Problem solve Get help with specific problems with your technologies, process and projects.

Automatic coalesce of all tablespaces

This Korn shell script will coalesce all tablespaces.

Coalescing tablespace extents is fundamental when the database contains a lot of fragmentated tablespaces. This happens when database objets are often truncated or droppend and re-created. This simple korn shell script helps to automate cleaning of tablespaces. Using this script, the DBA can schedule a regular tablespace coalesce (always advisable) without any manual intervention. It has been tested on Oracle version 8.1.6.1.0 for Sun Solaris and on 8.1.6.0.0 on Windows 2000. The code uses simple SQL commands, so I'm sure it can be used on any Oracle version.

I use the script in Windows using the Korn shell emulation from Microsoft Windows Service for Unix. In the Windows Korn shell just set an alias "sqlplus" for SQLPLUS.EXE.

To use the script type:

coale.sh <sid> <user> <passwd>
You need a DBA account and the database must be local.
#
# Arguments
sid=$1
user=$2
passwd=$3
#
# Variables
export ORACLE_SID=$sid
#
# Functions
#
function nomits
{
sqlplus -S $user/$passwd << SQLEND
set pagesize 0
set heading off
set feedback off
select tablespace_name from dba_tablespaces
where contents='PERMANENT' and status='ONLINE';
exit
SQLEND
}

function coale
{
sqlplus -S $user/$passwd << SQLEND

alter tablespace $1 coalesce;

exit
SQLEND
}
#

tslista=$(nomits)

for ts in $tslista
do
    out=$(coale $ts | grep '..*' )
 if [ "$out" = "Tablespace altered." ]
          then
               echo " Tablespace $ts: coalesce completed."
          else
               echo " Tablespace $ts: error while coalescing,"
               echo " See alert file for more information."
        fi
done

exit 0

Reader Feedback

Brian Peasland writes: The author of the tip uses the ALTER TABLESPACE COALESCE command. If the author simply sets the tablespace's default PCTFREE to a non-zero value (most DBAs have used '1' in the past), then SMON will automatically coalesce free space for you. There is no need to manually perform this operation.

But the whole point becomes moot beginning with Oracle 8i. Oracle 8i introduced the Locally Managed Tablespace (LMT). With LMT, one does not have to coalesce any free space! Most Oracle DBAs are either using LMTs, or migrating to them. This is a much more efficient method.

The author responds: Of course Brian Peasland is right (but the parameter should be PCTINCREASE not PCTFREE). I meant to elaborate that this script is useful in two conditions: 1) if you have several big dictionary managed tablespaces (that is, there is no time to migrate to locally managed tablespaces) and 2) if you fear that SMON isn't working very well (SMON is sadly famous for being buggy in Oracle 8.1.6.0.0 on Sun Solaris).

I prefer using PCTINCREASE 0, uniform allocation (mostly for the newly created object) even if a 1% increase really isn't a lot and lets the SMON sleep. Running the script costs almost zero, and you can schedule it when there is less activity on the DB. However, I do agree that locally managed tablespaces are the best solution.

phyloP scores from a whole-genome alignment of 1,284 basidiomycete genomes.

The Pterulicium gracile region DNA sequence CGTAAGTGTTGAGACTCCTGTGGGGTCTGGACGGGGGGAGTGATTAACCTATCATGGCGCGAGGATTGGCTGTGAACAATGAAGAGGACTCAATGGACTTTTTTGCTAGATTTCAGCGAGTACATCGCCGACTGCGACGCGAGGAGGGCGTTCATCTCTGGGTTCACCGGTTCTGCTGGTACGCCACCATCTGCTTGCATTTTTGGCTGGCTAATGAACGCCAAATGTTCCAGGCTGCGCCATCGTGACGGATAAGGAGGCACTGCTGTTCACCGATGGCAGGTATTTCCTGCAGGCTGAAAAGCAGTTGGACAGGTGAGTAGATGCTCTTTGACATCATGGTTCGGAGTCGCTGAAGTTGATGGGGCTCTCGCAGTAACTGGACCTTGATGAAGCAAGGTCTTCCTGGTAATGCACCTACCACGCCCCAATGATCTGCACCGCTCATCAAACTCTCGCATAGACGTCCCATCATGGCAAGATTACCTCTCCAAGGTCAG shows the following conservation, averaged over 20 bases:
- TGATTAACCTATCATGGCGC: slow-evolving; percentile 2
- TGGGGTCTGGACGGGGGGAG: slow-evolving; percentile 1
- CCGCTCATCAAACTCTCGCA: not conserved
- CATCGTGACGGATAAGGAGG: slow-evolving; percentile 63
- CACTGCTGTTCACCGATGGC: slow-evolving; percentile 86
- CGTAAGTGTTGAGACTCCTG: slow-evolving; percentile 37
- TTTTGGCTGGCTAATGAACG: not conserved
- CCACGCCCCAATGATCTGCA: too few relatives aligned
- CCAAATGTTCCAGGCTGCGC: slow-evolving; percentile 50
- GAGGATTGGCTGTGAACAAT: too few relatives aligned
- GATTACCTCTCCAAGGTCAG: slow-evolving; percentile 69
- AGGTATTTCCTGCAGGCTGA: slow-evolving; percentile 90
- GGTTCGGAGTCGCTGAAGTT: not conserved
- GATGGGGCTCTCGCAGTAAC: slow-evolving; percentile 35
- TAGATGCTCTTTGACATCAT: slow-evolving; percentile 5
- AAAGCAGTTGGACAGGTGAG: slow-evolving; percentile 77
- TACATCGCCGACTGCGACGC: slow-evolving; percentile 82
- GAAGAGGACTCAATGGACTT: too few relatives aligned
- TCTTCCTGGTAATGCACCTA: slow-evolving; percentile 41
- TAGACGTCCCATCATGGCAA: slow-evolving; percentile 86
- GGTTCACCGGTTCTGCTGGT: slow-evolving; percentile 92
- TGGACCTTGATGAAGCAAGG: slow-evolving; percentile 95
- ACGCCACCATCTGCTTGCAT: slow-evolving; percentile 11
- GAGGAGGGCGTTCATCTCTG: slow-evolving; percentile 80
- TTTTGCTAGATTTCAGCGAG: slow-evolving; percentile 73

Brian Peasland responds: The author does have a point. But it becomes one of those things where you can just argue "best" over "better" and the points start to get nitpicky. The author states that there have been problems with SMON on Oracle 8.1.6, which is very true. But I'd then say to upgrade to a higher, supported version. So it just goes back and forth. Both opinions are correct, so I'd just leave it there.

David G. writes: I agree with Brian Peasland's second comment. Locally Managed Tablespaces are the way to go, not this script. I realize this script may not cause a lot of overhead but by the time you set it up and test it you could have converted any dictionary managed tablespaces (in 8i and above) to LMT's. You no longer need to worry about fragmented tablespaces but will also realize improved performance overall.

Brad W. writes: Locally Managed tablespaces are the way to go. They are rumored to be the only option available in 10i which is due out this year sometime...

For More Information

  • Feedback: E-mail the editor with your thoughts about this tip.
  • More tips: Hundreds of free Oracle tips and scripts.
  • Tip contest: Have an Oracle tip to offer your fellow DBAs and developers? The best tips submitted will receive a cool prize -- submit your tip today!
  • Ask the Experts: Our SQL, database design, Oracle, SQL Server, DB2, metadata, and data warehousing gurus are waiting to answer your toughest questions.
  • Forums: Ask your technical Oracle questions--or help out your peers by answering them--in our active forums.
  • Best Web Links: Oracle tips, tutorials, and scripts from around the Web.

Dig Deeper on Oracle database design and architecture

Start the conversation

Send me notifications when other members comment.

Please create a username to comment.

-ADS BY GOOGLE

SearchDataManagement

SearchBusinessAnalytics

SearchSAP

SearchSQLServer

TheServerSide.com

SearchDataCenter

SearchContentManagement

SearchHRSoftware

Close